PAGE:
Using muons to determine the role of Hydrogen impurity in oxides

a study of paratellurite α- TeO2

By Rui Vilao

Transistors are key components of computer chips. Our ability to develop transistors of ever-decreasing size underpins the future of computing, if it is to follow Moore´s law for any longer. However, transistor miniaturisation is currently facing fundamental obstacles as these components reach atomic dimensions. One of the problems faced by transistor science is the thickness of the insulator layer of silicon dioxide SiO2 used in the gate of transistors. In today´s transistors, this insulator layer is only nanometers thick.

This means that it can be conductive even when very low tensions are applied and this can prevent the device from operating. The capacity of insulators to respond to an applied electric field can be quantified in a parameter called the dielectric constant. A possible solution to the problem of insulator thickness is the replacement of SiO2 by more ‘robust’ insulators with a higher dielectric constant. Oxides with high dielectric constants are therefore currently under intense scrutiny. In this context, the investigation of the role hydrogen as an impurity has become increasingly important, especially since the discovery that this ubiquitous impurity may play a role in electron conductivity in zinc oxide ZnO.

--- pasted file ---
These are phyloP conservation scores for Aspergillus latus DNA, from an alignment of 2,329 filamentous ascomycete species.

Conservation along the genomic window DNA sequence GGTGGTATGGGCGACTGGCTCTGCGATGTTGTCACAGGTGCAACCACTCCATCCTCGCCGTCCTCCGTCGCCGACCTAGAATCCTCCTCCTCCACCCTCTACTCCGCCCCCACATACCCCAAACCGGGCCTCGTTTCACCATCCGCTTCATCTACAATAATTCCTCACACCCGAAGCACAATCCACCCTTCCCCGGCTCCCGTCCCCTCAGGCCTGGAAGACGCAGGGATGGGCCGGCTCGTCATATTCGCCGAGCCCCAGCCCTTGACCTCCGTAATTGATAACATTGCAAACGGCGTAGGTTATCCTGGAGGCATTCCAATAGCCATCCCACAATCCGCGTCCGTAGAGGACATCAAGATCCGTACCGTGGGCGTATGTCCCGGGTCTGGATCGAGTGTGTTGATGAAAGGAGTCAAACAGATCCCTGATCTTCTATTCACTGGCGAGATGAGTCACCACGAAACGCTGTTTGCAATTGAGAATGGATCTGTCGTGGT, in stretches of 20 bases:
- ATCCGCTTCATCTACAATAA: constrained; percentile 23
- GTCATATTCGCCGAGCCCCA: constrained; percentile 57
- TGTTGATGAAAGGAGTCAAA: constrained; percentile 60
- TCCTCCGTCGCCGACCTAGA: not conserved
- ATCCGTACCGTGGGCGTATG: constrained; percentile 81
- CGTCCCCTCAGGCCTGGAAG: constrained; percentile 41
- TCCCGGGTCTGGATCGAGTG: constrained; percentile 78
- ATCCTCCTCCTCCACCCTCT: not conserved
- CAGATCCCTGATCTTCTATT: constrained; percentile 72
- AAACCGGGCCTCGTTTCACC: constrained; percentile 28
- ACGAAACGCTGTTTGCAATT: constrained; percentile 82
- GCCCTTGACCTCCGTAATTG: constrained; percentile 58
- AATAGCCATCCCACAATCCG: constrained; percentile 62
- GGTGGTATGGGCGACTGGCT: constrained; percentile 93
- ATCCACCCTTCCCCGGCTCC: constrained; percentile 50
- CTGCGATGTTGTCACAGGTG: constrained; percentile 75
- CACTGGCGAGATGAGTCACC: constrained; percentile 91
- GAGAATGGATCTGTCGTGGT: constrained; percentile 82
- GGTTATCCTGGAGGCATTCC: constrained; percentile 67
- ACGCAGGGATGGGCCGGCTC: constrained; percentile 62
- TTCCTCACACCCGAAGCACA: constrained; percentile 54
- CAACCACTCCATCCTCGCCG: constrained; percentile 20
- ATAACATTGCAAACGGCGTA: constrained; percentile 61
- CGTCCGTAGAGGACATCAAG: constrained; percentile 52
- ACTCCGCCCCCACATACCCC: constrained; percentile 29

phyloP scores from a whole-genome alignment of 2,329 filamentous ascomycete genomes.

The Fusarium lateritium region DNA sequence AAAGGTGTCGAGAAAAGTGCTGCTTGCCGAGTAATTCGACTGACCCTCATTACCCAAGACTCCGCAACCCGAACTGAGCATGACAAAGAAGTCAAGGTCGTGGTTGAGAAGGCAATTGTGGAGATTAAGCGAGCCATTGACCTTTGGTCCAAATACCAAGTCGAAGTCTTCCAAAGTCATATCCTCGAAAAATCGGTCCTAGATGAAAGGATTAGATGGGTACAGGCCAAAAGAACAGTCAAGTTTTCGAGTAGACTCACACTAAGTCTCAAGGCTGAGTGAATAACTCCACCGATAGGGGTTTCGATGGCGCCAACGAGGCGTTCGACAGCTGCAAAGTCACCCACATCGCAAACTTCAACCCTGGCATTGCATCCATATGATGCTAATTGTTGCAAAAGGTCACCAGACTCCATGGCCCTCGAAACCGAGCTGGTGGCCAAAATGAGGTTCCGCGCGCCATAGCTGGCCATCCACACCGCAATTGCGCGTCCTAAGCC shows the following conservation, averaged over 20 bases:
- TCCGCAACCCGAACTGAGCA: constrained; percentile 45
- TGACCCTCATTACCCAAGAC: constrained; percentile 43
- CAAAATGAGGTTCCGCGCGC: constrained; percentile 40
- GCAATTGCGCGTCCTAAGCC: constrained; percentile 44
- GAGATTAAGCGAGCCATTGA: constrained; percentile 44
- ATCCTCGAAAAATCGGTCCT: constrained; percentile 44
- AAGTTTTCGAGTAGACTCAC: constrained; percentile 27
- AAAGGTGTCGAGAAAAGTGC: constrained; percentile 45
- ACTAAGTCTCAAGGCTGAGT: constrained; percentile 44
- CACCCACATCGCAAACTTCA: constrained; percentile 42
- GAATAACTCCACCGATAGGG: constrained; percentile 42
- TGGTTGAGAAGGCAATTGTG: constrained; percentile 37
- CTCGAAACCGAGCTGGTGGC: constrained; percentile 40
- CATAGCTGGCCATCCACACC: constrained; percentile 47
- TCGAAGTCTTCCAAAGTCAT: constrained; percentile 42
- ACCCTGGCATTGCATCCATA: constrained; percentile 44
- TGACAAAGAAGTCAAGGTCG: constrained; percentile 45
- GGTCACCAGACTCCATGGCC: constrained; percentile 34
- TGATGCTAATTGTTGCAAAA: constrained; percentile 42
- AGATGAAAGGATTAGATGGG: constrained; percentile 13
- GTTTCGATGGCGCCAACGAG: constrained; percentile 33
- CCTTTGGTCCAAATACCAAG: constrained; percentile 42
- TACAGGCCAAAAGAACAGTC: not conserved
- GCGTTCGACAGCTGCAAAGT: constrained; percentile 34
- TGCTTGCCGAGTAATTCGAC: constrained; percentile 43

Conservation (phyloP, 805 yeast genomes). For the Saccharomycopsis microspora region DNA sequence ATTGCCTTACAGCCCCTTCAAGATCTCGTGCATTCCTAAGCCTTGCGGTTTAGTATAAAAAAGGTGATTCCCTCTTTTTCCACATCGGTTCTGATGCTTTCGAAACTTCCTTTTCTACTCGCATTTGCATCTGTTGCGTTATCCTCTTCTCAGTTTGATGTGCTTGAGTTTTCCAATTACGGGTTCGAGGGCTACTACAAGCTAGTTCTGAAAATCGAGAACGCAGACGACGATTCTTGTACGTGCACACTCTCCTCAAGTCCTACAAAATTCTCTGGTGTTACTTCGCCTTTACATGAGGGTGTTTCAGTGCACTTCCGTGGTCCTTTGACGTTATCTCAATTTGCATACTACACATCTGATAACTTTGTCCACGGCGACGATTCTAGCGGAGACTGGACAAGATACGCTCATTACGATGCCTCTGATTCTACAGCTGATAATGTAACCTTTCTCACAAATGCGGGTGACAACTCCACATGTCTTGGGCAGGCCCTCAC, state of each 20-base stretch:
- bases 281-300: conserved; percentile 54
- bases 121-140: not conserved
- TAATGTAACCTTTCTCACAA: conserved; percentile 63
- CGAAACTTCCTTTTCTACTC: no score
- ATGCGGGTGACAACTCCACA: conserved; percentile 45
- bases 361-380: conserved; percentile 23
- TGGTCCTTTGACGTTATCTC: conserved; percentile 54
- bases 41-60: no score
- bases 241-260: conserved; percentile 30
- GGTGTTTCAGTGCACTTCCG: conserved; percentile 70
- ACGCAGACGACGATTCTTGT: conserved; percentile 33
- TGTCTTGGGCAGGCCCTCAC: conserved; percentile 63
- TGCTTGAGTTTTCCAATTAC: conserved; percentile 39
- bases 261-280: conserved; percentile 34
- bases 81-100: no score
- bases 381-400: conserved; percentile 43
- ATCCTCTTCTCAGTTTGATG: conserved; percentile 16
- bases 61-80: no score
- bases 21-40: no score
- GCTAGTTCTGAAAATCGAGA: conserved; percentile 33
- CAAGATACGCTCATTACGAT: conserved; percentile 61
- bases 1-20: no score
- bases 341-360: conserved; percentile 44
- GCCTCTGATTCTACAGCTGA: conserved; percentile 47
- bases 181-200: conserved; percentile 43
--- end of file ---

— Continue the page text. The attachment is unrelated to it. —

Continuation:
Theoretical schemes have also been proposed to explain the behaviour of hydrogen as an electrically active impurity or as an amphoteric impurity.
We have recently addressed the characterisation of the isolated hydrogen configurations in the semiconducting oxide α- TeO2 (paratellurite), a most interesting and relevant semiconducting oxide among nonlinear optical materials [1]. α- TeO2 is a promising active material for optical devices and presents a relatively high dielectric constant. The presence of hydrogen in the fabrication process of this material leads to hydrogen incorporation in the lattice, and we were interested in investigating the effects of the incorporation of the isolated hydrogen impurity in the electrical properties of this material.

Using muonium to characterise hydrogen states in TeO2

Vilao Vilao Figure 1. The basic muon spin rotation experiment. On the left, the basic setup: spin-polarised positive muons are implanted into a sample, in a region subject to a magnetic field Ba perpendicular to the initial muon spin, surrounded by two positron detectors in the forward (F) and backward (B) direction. The asymmetric probability for positron emission rotates with the muon spin and is drawn for three different times. The positrons counts NB and NF detected by detectors F and B form histograms like those shown in the right side. The experimental asymmetry A=(NB-NF)/( NB+NF) is shown as an inset.

Figure 1.